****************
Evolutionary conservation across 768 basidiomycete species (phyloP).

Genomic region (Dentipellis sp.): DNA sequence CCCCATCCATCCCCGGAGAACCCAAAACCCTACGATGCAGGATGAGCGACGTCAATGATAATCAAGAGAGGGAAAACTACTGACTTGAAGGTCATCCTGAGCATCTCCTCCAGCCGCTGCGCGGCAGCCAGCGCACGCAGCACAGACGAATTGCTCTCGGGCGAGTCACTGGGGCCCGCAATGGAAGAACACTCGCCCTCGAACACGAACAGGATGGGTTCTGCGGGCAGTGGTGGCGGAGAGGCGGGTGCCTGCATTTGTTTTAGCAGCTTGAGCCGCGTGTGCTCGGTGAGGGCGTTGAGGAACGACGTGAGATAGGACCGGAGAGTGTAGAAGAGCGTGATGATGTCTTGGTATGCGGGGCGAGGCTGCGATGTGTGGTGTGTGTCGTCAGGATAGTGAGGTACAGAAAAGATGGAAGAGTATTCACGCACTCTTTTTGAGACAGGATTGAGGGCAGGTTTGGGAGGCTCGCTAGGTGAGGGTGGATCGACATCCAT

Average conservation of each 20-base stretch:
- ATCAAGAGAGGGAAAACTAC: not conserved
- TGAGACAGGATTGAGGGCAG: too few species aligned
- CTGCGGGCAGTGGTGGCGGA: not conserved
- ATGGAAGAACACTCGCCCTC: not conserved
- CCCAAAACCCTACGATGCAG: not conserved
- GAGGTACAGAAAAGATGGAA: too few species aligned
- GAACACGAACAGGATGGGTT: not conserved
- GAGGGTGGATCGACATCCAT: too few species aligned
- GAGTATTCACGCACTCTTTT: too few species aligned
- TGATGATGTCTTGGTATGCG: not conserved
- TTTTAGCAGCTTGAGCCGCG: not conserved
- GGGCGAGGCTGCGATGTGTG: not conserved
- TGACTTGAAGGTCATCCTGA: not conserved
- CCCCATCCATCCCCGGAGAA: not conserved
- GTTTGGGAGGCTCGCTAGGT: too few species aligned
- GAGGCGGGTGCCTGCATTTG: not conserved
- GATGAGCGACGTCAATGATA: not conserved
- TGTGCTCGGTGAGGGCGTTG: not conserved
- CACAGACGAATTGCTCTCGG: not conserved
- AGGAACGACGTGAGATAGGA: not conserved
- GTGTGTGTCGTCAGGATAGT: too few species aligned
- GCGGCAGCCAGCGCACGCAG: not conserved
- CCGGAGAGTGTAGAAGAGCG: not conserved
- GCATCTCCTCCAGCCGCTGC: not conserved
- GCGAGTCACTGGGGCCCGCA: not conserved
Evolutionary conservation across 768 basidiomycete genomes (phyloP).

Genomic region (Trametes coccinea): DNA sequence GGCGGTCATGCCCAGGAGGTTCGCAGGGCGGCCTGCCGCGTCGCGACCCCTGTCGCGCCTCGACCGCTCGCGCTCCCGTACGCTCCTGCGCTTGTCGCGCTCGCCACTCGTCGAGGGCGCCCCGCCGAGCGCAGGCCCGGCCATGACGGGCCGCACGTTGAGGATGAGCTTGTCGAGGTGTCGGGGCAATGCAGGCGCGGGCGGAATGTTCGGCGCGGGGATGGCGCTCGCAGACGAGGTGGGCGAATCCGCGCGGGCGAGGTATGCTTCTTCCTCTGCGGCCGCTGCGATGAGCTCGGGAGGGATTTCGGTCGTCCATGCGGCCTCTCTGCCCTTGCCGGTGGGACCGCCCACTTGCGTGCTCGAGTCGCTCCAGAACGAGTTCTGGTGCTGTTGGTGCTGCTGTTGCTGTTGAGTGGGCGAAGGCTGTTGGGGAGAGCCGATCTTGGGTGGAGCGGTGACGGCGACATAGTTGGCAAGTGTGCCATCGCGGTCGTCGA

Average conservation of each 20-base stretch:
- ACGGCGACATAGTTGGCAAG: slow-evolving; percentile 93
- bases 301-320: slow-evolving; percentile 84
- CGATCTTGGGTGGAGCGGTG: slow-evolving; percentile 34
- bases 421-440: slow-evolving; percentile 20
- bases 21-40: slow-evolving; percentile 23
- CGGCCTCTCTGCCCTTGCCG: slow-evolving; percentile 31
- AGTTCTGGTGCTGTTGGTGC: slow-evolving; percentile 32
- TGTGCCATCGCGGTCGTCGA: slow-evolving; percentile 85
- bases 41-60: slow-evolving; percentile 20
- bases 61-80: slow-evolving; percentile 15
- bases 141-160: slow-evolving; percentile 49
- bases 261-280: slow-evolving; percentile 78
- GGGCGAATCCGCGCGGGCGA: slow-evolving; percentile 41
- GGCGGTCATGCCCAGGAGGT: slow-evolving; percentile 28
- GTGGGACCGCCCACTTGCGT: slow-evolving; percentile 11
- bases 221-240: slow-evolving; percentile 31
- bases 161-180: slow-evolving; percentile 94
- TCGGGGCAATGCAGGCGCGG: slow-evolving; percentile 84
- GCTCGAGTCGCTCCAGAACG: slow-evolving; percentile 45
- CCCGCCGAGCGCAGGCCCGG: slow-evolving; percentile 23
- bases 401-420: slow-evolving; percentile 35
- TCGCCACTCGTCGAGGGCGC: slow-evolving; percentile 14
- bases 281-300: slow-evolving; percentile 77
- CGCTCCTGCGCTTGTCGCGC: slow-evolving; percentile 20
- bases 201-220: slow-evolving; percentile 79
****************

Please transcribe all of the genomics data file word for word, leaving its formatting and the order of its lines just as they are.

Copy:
Evolutionary conservation across 768 basidiomycete species (phyloP).

Genomic region (Dentipellis sp.): DNA sequence CCCCATCCATCCCCGGAGAACCCAAAACCCTACGATGCAGGATGAGCGACGTCAATGATAATCAAGAGAGGGAAAACTACTGACTTGAAGGTCATCCTGAGCATCTCCTCCAGCCGCTGCGCGGCAGCCAGCGCACGCAGCACAGACGAATTGCTCTCGGGCGAGTCACTGGGGCCCGCAATGGAAGAACACTCGCCCTCGAACACGAACAGGATGGGTTCTGCGGGCAGTGGTGGCGGAGAGGCGGGTGCCTGCATTTGTTTTAGCAGCTTGAGCCGCGTGTGCTCGGTGAGGGCGTTGAGGAACGACGTGAGATAGGACCGGAGAGTGTAGAAGAGCGTGATGATGTCTTGGTATGCGGGGCGAGGCTGCGATGTGTGGTGTGTGTCGTCAGGATAGTGAGGTACAGAAAAGATGGAAGAGTATTCACGCACTCTTTTTGAGACAGGATTGAGGGCAGGTTTGGGAGGCTCGCTAGGTGAGGGTGGATCGACATCCAT

Average conservation of each 20-base stretch:
- ATCAAGAGAGGGAAAACTAC: not conserved
- TGAGACAGGATTGAGGGCAG: too few species aligned
- CTGCGGGCAGTGGTGGCGGA: not conserved
- ATGGAAGAACACTCGCCCTC: not conserved
- CCCAAAACCCTACGATGCAG: not conserved
- GAGGTACAGAAAAGATGGAA: too few species aligned
- GAACACGAACAGGATGGGTT: not conserved
- GAGGGTGGATCGACATCCAT: too few species aligned
- GAGTATTCACGCACTCTTTT: too few species aligned
- TGATGATGTCTTGGTATGCG: not conserved
- TTTTAGCAGCTTGAGCCGCG: not conserved
- GGGCGAGGCTGCGATGTGTG: not conserved
- TGACTTGAAGGTCATCCTGA: not conserved
- CCCCATCCATCCCCGGAGAA: not conserved
- GTTTGGGAGGCTCGCTAGGT: too few species aligned
- GAGGCGGGTGCCTGCATTTG: not conserved
- GATGAGCGACGTCAATGATA: not conserved
- TGTGCTCGGTGAGGGCGTTG: not conserved
- CACAGACGAATTGCTCTCGG: not conserved
- AGGAACGACGTGAGATAGGA: not conserved
- GTGTGTGTCGTCAGGATAGT: too few species aligned
- GCGGCAGCCAGCGCACGCAG: not conserved
- CCGGAGAGTGTAGAAGAGCG: not conserved
- GCATCTCCTCCAGCCGCTGC: not conserved
- GCGAGTCACTGGGGCCCGCA: not conserved
Evolutionary conservation across 768 basidiomycete genomes (phyloP).

Genomic region (Trametes coccinea): DNA sequence GGCGGTCATGCCCAGGAGGTTCGCAGGGCGGCCTGCCGCGTCGCGACCCCTGTCGCGCCTCGACCGCTCGCGCTCCCGTACGCTCCTGCGCTTGTCGCGCTCGCCACTCGTCGAGGGCGCCCCGCCGAGCGCAGGCCCGGCCATGACGGGCCGCACGTTGAGGATGAGCTTGTCGAGGTGTCGGGGCAATGCAGGCGCGGGCGGAATGTTCGGCGCGGGGATGGCGCTCGCAGACGAGGTGGGCGAATCCGCGCGGGCGAGGTATGCTTCTTCCTCTGCGGCCGCTGCGATGAGCTCGGGAGGGATTTCGGTCGTCCATGCGGCCTCTCTGCCCTTGCCGGTGGGACCGCCCACTTGCGTGCTCGAGTCGCTCCAGAACGAGTTCTGGTGCTGTTGGTGCTGCTGTTGCTGTTGAGTGGGCGAAGGCTGTTGGGGAGAGCCGATCTTGGGTGGAGCGGTGACGGCGACATAGTTGGCAAGTGTGCCATCGCGGTCGTCGA

Average conservation of each 20-base stretch:
- ACGGCGACATAGTTGGCAAG: slow-evolving; percentile 93
- bases 301-320: slow-evolving; percentile 84
- CGATCTTGGGTGGAGCGGTG: slow-evolving; percentile 34
- bases 421-440: slow-evolving; percentile 20
- bases 21-40: slow-evolving; percentile 23
- CGGCCTCTCTGCCCTTGCCG: slow-evolving; percentile 31
- AGTTCTGGTGCTGTTGGTGC: slow-evolving; percentile 32
- TGTGCCATCGCGGTCGTCGA: slow-evolving; percentile 85
- bases 41-60: slow-evolving; percentile 20
- bases 61-80: slow-evolving; percentile 15
- bases 141-160: slow-evolving; percentile 49
- bases 261-280: slow-evolving; percentile 78
- GGGCGAATCCGCGCGGGCGA: slow-evolving; percentile 41
- GGCGGTCATGCCCAGGAGGT: slow-evolving; percentile 28
- GTGGGACCGCCCACTTGCGT: slow-evolving; percentile 11
- bases 221-240: slow-evolving; percentile 31
- bases 161-180: slow-evolving; percentile 94
- TCGGGGCAATGCAGGCGCGG: slow-evolving; percentile 84
- GCTCGAGTCGCTCCAGAACG: slow-evolving; percentile 45
- CCCGCCGAGCGCAGGCCCGG: slow-evolving; percentile 23
- bases 401-420: slow-evolving; percentile 35
- TCGCCACTCGTCGAGGGCGC: slow-evolving; percentile 14
- bases 281-300: slow-evolving; percentile 77
- CGCTCCTGCGCTTGTCGCGC: slow-evolving; percentile 20
- bases 201-220: slow-evolving; percentile 79